Parties to the 2015 Paris Agreement on climate change, including Guyana, have committed to reaching “net zero emissions” of CO2 by 2050. That is the big global target.
In spite of the evidence of rising carbon emissions and their impact on the planet, progress towards that target is nowhere near where it should be. For too many across the world, it is somehow aspirational – to be achieved sometime in the distant future.
The latest report from the UN Intergovernmental Panel on Climate Change (IPCC) report starkly dispels any notion of achieving that target based on current “business as usual” economies and modern lifestyles.
What is more, it confirms global warming is accelerating. We have already reached 1.1 degrees and the consequences of a warming world are glaringly evident: more frequent extreme weather events; water and food shortages, rising sea levels, wild fires, accelerating extinction of plants and animals and dramatically reduced biodiversity; all attributable to climate change.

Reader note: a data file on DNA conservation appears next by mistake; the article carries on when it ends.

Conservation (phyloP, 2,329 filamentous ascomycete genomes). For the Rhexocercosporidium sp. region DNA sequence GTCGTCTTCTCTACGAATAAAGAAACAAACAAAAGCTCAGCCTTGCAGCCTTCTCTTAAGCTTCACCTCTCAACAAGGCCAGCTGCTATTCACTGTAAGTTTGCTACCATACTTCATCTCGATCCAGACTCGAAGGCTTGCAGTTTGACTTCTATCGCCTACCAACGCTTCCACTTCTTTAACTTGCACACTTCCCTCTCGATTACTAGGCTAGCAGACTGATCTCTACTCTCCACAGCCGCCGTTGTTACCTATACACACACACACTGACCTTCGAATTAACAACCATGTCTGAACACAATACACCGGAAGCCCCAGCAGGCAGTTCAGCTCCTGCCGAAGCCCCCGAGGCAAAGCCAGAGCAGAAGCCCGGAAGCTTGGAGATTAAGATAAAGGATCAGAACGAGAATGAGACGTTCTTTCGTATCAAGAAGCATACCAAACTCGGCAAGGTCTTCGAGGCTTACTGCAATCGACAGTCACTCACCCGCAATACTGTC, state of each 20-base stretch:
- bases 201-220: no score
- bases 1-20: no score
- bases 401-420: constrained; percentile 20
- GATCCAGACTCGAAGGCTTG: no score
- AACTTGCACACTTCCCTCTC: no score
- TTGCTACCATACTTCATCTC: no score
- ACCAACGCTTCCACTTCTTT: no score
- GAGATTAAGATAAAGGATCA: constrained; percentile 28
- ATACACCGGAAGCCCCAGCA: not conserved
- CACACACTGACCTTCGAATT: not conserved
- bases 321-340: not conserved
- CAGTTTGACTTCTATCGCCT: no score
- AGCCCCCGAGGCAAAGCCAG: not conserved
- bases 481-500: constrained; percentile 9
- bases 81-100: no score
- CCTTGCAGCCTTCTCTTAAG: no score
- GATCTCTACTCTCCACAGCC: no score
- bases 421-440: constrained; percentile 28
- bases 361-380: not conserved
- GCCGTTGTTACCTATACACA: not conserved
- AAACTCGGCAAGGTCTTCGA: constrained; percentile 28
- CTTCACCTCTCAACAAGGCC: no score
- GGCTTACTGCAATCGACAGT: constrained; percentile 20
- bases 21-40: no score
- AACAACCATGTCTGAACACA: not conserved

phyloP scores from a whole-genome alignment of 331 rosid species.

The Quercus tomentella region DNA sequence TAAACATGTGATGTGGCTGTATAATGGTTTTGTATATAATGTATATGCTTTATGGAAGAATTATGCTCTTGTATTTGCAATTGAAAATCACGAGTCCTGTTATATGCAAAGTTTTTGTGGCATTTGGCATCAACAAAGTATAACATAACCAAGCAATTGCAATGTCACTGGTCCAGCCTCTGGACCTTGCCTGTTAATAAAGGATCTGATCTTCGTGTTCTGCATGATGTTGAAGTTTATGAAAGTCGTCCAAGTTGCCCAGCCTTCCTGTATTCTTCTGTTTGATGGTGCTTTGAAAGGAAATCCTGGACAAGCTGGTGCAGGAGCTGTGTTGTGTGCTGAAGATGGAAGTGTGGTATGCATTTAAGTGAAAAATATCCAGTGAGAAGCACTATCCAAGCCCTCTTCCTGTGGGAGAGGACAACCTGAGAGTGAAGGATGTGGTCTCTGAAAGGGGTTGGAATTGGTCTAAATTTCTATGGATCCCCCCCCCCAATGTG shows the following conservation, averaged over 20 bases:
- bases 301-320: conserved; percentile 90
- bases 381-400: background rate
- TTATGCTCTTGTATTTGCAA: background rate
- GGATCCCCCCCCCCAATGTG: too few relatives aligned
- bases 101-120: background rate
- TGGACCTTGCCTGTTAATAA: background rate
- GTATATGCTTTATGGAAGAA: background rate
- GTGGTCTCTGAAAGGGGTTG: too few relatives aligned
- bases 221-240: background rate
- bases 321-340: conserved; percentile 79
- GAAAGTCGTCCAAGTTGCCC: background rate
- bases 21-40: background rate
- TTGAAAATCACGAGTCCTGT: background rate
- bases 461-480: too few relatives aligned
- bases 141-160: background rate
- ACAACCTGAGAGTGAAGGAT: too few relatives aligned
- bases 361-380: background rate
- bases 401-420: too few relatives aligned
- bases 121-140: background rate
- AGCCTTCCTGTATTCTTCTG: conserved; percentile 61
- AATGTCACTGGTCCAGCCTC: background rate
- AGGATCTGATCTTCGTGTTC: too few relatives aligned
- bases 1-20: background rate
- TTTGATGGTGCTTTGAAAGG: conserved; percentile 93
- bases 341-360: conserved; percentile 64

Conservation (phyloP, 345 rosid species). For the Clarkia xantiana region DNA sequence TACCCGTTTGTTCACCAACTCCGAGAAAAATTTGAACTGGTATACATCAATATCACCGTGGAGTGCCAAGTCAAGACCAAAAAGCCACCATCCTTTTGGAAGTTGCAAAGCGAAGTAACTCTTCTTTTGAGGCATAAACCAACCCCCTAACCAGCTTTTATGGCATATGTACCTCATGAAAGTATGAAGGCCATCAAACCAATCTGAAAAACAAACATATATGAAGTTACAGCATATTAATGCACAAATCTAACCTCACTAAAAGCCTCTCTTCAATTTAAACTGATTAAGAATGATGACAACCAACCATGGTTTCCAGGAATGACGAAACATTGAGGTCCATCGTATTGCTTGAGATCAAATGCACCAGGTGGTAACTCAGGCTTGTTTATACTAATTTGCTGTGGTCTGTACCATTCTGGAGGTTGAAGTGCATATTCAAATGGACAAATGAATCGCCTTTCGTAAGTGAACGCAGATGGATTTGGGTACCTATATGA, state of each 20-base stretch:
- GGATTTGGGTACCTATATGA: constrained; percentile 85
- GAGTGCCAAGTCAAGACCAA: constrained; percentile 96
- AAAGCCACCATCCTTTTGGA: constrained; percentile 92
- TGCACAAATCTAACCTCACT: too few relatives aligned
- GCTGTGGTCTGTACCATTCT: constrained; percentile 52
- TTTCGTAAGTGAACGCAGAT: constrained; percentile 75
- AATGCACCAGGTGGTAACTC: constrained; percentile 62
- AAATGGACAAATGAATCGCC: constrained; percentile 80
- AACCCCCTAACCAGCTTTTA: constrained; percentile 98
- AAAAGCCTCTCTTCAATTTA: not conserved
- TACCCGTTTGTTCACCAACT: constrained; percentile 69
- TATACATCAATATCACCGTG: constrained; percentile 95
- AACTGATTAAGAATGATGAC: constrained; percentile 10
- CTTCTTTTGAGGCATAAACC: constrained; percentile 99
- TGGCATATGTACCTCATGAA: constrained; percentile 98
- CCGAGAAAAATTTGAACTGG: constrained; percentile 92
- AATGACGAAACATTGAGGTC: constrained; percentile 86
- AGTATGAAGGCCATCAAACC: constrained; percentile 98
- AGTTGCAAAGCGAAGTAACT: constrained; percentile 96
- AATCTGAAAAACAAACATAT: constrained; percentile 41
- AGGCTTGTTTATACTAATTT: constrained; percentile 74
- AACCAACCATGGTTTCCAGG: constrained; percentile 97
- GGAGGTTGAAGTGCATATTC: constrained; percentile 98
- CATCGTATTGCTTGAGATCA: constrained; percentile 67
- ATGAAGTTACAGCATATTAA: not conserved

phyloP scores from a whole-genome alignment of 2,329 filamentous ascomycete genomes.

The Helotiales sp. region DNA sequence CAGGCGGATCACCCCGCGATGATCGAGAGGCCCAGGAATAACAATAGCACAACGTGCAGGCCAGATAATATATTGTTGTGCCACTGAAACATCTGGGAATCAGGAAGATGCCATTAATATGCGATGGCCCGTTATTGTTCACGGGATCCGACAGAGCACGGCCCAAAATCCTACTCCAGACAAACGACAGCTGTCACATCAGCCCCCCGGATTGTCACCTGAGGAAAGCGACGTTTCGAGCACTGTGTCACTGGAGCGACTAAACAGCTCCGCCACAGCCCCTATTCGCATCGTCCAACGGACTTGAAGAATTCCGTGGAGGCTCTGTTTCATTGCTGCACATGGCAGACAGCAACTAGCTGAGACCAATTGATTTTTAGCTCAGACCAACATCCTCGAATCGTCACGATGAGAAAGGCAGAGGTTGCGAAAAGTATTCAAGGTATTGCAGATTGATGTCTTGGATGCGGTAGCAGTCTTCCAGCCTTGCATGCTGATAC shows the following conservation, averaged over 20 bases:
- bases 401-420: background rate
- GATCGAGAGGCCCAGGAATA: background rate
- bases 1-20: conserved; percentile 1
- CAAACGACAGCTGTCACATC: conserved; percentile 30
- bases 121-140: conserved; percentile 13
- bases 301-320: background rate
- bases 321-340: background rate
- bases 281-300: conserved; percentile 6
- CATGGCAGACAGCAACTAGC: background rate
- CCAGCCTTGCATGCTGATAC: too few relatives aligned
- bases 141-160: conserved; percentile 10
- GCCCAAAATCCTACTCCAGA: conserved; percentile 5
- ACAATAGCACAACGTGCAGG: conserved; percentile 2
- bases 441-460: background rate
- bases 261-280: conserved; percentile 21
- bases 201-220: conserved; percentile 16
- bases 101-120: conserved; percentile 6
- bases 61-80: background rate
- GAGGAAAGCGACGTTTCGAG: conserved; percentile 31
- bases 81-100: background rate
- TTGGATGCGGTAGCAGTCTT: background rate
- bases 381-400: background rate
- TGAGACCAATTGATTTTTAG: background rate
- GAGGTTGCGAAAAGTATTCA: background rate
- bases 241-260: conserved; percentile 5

Not only that, they conclude what happens between now and 2030 matters, if there is to be any chance of achieving that mid-century target. There is only a dozen years for global warming to be kept to a maximum of 1.5 degrees, beyond which, even half a degree will significantly worsen the risks of drought, floods, extreme heat, and poverty for hundreds of millions of people.